Returning 127.0.53.53 is potentially dangerous, and my suggestions for an alternative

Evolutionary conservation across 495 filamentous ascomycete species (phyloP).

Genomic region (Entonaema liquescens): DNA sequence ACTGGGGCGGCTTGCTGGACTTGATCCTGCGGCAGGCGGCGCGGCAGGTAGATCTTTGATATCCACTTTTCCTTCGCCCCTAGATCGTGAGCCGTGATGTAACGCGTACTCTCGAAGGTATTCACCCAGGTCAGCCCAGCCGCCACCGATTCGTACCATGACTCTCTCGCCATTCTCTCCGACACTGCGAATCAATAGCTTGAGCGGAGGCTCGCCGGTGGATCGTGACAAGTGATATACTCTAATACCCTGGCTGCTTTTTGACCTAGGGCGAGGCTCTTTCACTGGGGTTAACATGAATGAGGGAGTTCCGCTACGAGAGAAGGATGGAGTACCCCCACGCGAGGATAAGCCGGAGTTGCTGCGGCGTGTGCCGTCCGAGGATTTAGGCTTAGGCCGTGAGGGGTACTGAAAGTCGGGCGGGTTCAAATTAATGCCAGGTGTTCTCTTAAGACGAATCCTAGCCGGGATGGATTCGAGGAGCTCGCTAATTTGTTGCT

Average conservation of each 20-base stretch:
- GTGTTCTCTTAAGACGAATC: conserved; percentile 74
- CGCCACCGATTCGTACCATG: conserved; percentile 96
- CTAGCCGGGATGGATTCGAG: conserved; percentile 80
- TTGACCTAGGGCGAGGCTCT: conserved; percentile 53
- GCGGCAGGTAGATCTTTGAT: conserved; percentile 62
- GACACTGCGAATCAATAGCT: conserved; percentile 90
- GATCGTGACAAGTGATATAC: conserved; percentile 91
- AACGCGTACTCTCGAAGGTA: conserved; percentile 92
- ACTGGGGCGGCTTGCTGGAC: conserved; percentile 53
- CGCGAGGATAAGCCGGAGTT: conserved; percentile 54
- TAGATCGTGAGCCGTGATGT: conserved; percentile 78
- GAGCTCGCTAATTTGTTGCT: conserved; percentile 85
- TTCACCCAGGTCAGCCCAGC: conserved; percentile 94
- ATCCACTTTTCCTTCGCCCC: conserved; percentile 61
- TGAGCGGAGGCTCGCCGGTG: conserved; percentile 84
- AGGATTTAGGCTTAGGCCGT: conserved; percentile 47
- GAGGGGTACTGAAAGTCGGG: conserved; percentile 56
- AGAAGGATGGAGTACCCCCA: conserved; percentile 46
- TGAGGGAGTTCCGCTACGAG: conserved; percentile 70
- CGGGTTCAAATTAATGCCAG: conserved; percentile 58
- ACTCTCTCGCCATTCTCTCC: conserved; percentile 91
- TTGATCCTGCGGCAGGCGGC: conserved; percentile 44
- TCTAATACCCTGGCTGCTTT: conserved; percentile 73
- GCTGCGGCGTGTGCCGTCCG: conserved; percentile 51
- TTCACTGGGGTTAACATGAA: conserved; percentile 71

Greetings! Many Linux systems will respond to requests made of the 127.0.53.53 address, and in general any packet addressed within 127.0.0.0/8 unless specifically configured otherwise. I've include an example from an Ubuntu 12.04 machine: ab@phrygian:~$ ping -c 1 127.0.53.53 PING 127.0.53.53 (127.0.53.53) 56(84) bytes of data. 64 bytes from 127.0.53.53: icmp_req=1 ttl=64 time=0.031 ms --- 127.0.53.53 ping statistics --- 1 packets transmitted, 1 received, 0% packet loss, time 0ms rtt min/avg/max/mdev = 0.031/0.031/0.031/0.000 ms This may present a denial of service vector wherein these "friendly" looking gTLDs could inadvertently lead someone to direct traffic to many sensitive daemons. This could also present opportunities to traverse tunneled services over a VPN or tethered connection that would otherwise not be available, where both technologies often make use of the 127.0.0.0/8 address space and may assign 127.0.53.53 to something listening. To avoid the above DoS vectors, I suggest looking at returning an address from the TEST-NET2 or TEST-NET3 ranges, as defined by RFC 5737. I believe that an address from TEST-NET in RFC 1166 is likely to conflict with the most existing documentation. In light of that and alongside inspiration from 127.0.53.53, I quote two sections from RFC 5737 as my basis for a recommendation of the address 198.51.100.53: " 1<http://tools.ietf.org/html/rfc5737#section-1>. Introduction This document describes three IPv4 address blocks that are provided for use in documentation. The use of designated address ranges for documentation and examples reduces the likelihood of conflicts and confusion arising from the use of addresses assigned for some other purpose. [RFC1166] reserves the first of the three address blocks, 192.0.2.0/24. The other two address blocks have recently been allocated for this purpose, primarily to ease the writing of examples involving addresses from multiple networks. " " Addresses within the TEST-NET-1, TEST-NET-2, and TEST-NET-3 blocks SHOULD NOT appear on the public Internet and are used without any coordination with IANA or an Internet registry [RFC2050<http://tools.ietf.org/html/rfc2050>]. Network operators SHOULD add these address blocks to the list of non- routeable address spaces, and if packet filters are deployed, then this address block SHOULD be added to packet filters. These blocks are not for local use, and the filters may be used in both local and public contexts. " I believe the future from RFC 6890 could be considered now. Therefore, another approach may be an assignment from the 240.0.0.0/4 address space. 240.0.0.53 is my recommendation from this space, so that only the first /26 of is "tainted" by actual assignment. Thanks for listening, Aaron Beck.